We did it all black and white, which is problematic, because there’s no color version of the movie. Distributors always want to know, “Is there a color version, to release it in the foreign market?” And I say no. The black and white films don’t sell, really, so I’ve had a problem with the foreign market. But I made the movie I wanted to make and thought people would enjoy and don’t really apologize for it. It was a learning process and I intend to be better for my next movie.

SW: What markets have you sold into so far?

PB: North America, though I don’t think it’s been released in Canada. I think the rights are held by Strand Releasing, only the video and digital broadcast rights. I held on to the theatrical rights, so I can screen it anywhere theatrically—and I have been.

I’m hoping to make a deal with a company called Arrow Films, sort of the Criterion of the UK. If I do it will come out on Blu-Ray for the first time in the UK and the states. The movie looks absolutely fantastic on high definition.

SW: Having made the film, do you get a fair amount of interest from film stock enthusiasts?

PB: No. People are certainly curious about it. At the end of the day, it’s just a black and white movie, but it’s not like it’s any special looking—I mean, it’s very nicely shot. Some of the scenes look really gorgeous projected on film, when it’s done right. But DCP is an accurate representation of the movie. We scanned the 35mm print and tried to replicate the look of the film as much as possible.

SW: What was the final budget, all told?

PB: I don’t really have that answer for you, to be honest. I never added everything up. I know we put in a little over a million. The imdb says it’s $2 million, I don’t think it’s that high, frankly, but I couldn’t get a realistic number. I think it’s rounded off to $2 million. The way it looks, it should probably be more like a $6 million movie.

SW: What drove the cost up? The expensive film stock?

PB: Well, you know…paying people, post-production, some of the PR that we did. We wanted to get a camera crane, that added a little extra. We ran out of the foil backing for the Damnation’s Hole set. The production designer underestimated what it would take to do that. He had built half of it and needed several thousand dollars more of foil.

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A climactic scene set at Damnation’s Hole.

I had to pay everyone. Except myself: I did not get a salary. I put in years of work on it and made no money. To this day, certain actors are still getting residual checks, for like $5.74. And I’ve gotten no monetary rewards. Not that I’m expecting it.

Next time, I’ll take a small salary. I worked hard on that movie and sometimes I’m a little disappointed that I didn’t pay myself.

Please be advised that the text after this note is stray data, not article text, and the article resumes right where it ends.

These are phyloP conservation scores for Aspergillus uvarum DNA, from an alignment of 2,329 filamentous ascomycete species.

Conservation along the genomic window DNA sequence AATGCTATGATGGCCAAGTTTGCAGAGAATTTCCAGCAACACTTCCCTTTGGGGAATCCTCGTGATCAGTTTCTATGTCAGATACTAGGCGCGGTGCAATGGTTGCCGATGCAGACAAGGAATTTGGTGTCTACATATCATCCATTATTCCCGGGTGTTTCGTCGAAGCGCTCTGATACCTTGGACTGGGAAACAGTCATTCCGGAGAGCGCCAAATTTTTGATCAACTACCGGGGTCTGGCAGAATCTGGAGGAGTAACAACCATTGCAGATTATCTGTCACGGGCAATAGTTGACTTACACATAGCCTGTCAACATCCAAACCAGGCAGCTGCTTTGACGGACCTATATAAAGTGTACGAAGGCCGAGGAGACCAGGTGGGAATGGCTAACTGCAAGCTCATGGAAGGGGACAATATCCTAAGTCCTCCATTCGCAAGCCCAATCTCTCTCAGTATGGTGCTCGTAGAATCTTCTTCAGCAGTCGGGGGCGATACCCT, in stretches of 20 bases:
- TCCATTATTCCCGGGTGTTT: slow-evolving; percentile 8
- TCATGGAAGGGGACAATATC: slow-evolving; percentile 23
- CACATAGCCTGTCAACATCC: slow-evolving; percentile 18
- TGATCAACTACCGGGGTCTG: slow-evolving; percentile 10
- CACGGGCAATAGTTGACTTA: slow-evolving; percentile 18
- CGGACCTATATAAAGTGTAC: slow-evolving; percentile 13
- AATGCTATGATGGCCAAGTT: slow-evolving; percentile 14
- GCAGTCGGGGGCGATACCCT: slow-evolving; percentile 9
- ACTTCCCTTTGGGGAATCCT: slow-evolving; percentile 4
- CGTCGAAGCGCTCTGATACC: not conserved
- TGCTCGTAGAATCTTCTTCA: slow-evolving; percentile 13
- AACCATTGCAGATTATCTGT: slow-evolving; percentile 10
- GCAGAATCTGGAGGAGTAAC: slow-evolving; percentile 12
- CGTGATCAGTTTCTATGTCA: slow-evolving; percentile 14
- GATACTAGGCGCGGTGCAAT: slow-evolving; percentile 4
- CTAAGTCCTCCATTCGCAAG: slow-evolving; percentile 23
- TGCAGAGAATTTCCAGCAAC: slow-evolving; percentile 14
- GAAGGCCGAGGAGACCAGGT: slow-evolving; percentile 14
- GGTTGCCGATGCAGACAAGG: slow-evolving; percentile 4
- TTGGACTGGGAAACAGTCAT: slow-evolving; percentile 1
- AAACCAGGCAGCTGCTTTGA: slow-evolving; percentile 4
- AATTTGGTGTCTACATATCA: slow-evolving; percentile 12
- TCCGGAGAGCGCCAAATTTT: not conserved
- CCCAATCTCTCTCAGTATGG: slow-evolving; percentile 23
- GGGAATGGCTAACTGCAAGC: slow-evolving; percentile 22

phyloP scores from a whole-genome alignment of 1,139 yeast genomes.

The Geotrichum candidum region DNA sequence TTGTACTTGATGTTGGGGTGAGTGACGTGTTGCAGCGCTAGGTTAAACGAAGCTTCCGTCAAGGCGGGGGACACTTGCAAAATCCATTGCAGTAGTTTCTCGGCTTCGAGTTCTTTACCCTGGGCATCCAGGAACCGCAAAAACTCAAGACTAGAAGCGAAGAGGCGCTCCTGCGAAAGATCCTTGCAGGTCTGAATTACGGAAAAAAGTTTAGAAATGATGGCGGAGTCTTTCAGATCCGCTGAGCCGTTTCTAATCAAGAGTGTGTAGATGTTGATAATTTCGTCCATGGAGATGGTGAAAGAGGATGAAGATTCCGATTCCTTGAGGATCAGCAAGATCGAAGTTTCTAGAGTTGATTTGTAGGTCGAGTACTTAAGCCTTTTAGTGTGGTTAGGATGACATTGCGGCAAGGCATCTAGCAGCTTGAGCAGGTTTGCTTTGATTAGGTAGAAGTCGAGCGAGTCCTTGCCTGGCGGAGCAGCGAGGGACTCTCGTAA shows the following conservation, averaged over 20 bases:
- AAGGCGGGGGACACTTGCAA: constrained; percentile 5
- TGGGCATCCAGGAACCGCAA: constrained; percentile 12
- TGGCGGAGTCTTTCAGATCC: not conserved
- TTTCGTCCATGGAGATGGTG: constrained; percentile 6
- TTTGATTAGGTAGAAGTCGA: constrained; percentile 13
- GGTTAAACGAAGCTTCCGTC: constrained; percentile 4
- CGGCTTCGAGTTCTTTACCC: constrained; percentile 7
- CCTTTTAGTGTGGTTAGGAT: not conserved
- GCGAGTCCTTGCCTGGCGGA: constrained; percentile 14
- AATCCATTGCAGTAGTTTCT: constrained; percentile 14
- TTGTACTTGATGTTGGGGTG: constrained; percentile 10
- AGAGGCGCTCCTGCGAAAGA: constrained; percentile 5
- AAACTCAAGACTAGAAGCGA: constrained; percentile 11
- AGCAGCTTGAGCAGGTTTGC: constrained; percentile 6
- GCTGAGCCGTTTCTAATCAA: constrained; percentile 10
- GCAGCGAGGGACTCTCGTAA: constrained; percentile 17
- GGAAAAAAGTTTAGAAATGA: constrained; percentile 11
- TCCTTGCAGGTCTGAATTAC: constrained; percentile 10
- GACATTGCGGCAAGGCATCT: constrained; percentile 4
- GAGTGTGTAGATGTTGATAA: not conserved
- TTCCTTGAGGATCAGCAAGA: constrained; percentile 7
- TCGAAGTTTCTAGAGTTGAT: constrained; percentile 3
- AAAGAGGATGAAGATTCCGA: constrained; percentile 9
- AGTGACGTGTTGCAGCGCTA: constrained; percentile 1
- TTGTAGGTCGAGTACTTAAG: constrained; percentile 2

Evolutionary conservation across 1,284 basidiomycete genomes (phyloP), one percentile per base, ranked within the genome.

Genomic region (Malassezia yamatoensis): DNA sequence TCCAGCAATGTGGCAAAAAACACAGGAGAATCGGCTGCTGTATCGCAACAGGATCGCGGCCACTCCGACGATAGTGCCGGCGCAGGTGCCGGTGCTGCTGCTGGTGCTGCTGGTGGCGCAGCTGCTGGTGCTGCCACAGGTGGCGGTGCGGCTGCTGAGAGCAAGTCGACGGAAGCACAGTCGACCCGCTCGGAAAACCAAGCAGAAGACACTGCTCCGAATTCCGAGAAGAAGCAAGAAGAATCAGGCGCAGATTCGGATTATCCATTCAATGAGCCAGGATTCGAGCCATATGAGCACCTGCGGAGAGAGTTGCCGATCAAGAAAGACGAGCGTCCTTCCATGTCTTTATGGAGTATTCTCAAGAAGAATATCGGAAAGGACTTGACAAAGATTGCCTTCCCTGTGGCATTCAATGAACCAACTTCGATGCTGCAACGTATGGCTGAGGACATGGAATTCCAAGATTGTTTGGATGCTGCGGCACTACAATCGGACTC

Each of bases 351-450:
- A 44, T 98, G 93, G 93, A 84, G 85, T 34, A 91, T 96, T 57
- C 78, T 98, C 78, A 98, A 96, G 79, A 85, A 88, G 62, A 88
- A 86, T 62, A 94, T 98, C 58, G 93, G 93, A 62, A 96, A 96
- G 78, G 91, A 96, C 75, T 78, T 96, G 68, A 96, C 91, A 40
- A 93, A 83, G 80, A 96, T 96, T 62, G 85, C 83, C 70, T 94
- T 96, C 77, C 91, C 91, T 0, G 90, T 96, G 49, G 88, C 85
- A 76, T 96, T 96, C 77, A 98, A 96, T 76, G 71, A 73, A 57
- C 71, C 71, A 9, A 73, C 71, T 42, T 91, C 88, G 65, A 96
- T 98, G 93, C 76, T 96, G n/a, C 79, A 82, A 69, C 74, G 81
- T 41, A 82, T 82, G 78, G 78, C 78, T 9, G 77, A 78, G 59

SW: Was there pressure on you to finance it that way?

PB: No, I was doing what I felt was the right thing. I didn’t want to take money from my friends. I consider my “paycheck” to be having a 35mm print of the movie, that I can hold in my hand. I enjoy having those reels of film that represent nine or ten years of my life.

The financing was done by myself and my wife [costume designer and executive producer Kristina West] at the time. Unfortunately, last year [2016] we got divorced. She and I invested $130,000 of our own money to start the shooting in 2004. That was as much as we could do. I was ambitious, I was optimistic, like, “We can make this movie for $200, 300,000.” But it just got too expensive. So then the movie got on hold while we looked for more money. And it wasn’t until six years later when I was thinking I was gonna have to give up—first of all, the actors were getting older, people had moved on. But I had all this footage in the can, I had one-third of a movie that I shot and put a lot of work into. We even borrowed money against our house. And to throw that footage out and waste that money would be a bad idea.

Then, my friend Mark [Willoughby, also an executive producer on “Johnny X”] gave me $1 million to finish the movie, at the last minute. It was funded through movie memorabilia, in a roundabout way. He owned a very well-known book, movie and poster store in Hollywood, they’d been open since the ’60s and they were closing and had a big auction of all their stuff [in 2008], and they got around $4 million. So he decided to take a small chunk of it and invest it in my movie. We had a handshake deal. Bless his heart.

SW: How did you come up with the story? I saw a little “West Side Story” and “Grease” in there, clearly a little “Invasion of the Body Snatchers.” How’d you combine those particular genres?